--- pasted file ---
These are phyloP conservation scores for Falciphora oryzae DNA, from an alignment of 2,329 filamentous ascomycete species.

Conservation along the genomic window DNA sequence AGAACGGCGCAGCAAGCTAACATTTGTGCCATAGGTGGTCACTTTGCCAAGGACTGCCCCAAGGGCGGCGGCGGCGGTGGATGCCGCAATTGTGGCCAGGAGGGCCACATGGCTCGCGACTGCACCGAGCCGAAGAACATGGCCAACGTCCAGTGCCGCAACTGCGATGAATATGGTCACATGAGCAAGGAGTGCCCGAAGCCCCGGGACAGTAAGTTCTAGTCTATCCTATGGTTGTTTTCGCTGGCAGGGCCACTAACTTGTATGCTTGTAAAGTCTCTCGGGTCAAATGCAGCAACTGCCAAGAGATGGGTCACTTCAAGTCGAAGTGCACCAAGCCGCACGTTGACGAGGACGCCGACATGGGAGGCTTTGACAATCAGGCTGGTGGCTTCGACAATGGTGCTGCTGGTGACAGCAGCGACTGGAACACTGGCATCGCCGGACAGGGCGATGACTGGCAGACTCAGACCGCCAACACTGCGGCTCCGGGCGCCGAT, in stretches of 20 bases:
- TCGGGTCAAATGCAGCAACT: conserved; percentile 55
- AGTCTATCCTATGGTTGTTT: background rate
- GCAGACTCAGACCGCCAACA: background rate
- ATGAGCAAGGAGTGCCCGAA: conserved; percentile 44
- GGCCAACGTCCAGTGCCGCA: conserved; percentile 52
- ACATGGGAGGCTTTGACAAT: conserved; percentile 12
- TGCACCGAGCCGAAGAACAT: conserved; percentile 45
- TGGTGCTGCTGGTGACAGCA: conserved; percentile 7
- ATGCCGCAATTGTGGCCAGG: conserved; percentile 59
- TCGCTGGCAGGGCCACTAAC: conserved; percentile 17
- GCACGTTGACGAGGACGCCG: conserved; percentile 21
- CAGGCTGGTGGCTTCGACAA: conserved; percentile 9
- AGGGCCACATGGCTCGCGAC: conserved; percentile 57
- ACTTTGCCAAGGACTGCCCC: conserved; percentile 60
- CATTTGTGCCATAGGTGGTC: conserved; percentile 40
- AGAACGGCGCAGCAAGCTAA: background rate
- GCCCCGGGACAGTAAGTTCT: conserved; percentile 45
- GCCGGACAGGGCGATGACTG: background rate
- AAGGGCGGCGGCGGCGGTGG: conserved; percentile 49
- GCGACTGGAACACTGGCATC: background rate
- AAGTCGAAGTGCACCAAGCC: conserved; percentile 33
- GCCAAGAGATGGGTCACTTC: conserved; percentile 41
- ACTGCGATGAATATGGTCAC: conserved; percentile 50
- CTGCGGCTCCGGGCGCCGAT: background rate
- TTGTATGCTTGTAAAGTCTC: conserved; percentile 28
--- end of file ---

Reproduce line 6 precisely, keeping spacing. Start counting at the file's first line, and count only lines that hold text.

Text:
- ATGAGCAAGGAGTGCCCGAA: conserved; percentile 44